Yesterday, I woke up to the news that Warren Miller, “America’s ultimate, responsibility free ski bum,” had surrendered to the other side. At a sprightly 93, he passed on to the ski gods. And I have no doubt that they bowed down as he schussed through their gates.

I have distinct ski memories from my teeniest years. Not all of them are on the slopes. I grew up in L.A., just like Warren, and each fall in that urban megalopolis I adored the annual tradition of piling in to watch his newest ski flick. As my mom cried while we wiped away mutual tears after reading Warren’s obituary, she said, “Those films were a must-do for our family. Prime priority every year.”

Mom, little sis and me under the spell of ’70s Warren Miller

I’m fairly confident that Warren’s transparent joy and his passion for the slopes brainwashed me over the years. From the youngest impressionable age, I knew I was destined to “ski bum.” By the time I left Berkeley, a “gap year” was never in question. Alas, I didn’t expect a year on Steamboat’s slopes to turn into a lifetime, which it has.

Jennie and Rich Lay 53 passes
A half-life of ski passes

Warren filmed a lot of powder days in Steamboat over the decades. He captured snorkel-worthy Steamboat runs that the world drooled over. Each time, we’d nod in agreement at his snarky accolades for our bottomless Champagne Powder, then we’d holler in appreciation. Typically, someone local, a dude who you drank beer with, was gracing the screen. Warren spoke the truth. I can summon his droll, silky voice in my imagination to narrate almost any run — and any lift exit debacle.

I never actually skied in one of his movies, but much to my surprise I did make a cameo in 2016’s Here, There & Everywhere. Sloshing my beer in the Chief Theater audience, my posse shrieked when I appeared on the silver screen after intermission.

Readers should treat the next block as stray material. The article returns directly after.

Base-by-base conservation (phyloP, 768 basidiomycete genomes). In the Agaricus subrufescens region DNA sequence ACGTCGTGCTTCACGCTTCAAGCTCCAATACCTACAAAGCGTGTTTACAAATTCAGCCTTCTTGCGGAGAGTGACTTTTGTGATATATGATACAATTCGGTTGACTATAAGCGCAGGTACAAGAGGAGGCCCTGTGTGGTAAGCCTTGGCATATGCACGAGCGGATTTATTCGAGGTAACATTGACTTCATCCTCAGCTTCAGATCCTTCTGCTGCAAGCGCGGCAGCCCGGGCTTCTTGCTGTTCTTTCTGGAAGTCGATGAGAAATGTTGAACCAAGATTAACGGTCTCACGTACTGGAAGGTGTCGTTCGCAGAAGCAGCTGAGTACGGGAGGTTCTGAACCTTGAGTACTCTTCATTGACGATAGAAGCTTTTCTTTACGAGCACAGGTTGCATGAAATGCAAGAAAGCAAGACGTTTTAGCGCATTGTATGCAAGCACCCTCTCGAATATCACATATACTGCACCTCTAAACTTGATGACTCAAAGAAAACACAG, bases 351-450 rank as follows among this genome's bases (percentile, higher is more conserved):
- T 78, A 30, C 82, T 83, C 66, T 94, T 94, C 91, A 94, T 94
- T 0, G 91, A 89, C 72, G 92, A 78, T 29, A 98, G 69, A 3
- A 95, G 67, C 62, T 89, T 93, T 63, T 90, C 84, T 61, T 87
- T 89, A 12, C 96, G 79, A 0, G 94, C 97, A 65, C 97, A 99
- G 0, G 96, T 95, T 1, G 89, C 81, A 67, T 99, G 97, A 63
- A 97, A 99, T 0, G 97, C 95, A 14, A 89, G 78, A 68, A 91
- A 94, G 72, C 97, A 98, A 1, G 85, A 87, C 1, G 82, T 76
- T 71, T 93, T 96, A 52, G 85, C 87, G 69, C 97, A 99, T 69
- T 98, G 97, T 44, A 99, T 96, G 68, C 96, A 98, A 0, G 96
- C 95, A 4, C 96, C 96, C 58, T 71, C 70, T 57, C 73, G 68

Screen shot: five seconds of fame, Warren Miller 2016, starring me and Andy Kennedy

I was only après skiing on the dance floor in Gondola Square. And it was decades after Warren retired. But he, too, made a heartwarming cameo in that year’s film. I’ll gladly claim the illustrious affiliation in all its degrees of separation. Life goal — check!

I love what Warren did. I love the joy he felt and shared. His films were equal parts art and sport, a cinematic knack for capturing the essence of bliss on snow. Big air. Epic peaks. Beautiful turns. Ridiculous quantities of pow. And if you were doing something stupid while sliding on the snow — something dangerous and possibly debilitating, but wholly worthy of a laugh at your expense — he probably captured that, too.

In retrospect, I don’t love that he largely ignored rippin’ female skiers for so long. But I’d like to think that his moxie inspired the likes of Leanne Pelosi and Anna Segal and Nat Segal, whose badass films featuring skiing and riding women garnered our utmost awe and admiration when SheJumps screened them in Steamboat last week.


There are 5 inches of fresh on the mountain today. It’s a clean slate and a soft landing out there. The turns are sweet and liberating, from the top of Storm Peak to a last blast down See Me. And isn’t that the way Warren always saw it, too?

He once remarked, “I really believe in my heart that that first turn you make on a pair of skis is your first taste of total freedom, the first time in your life that you could go anywhere that your adrenaline would let you go.” Get out and ski like Warren. Feel the freedom, the inspiration, the nurture of nature.

I’m signing off in memory of the world’s most venerable ski bum, recalling the famous words he lived by: “If you don’t do it this year, you’ll be one year older when you do.” Thanks for the laughs, the adventures, the mishaps and the life goals, Mr. Miller. I’m not sure whether to say, “RIP” or “Rip it up in heaven.” But I do know that down here in the mountains, you will be missed.

Jennie Lay, Telemark skier

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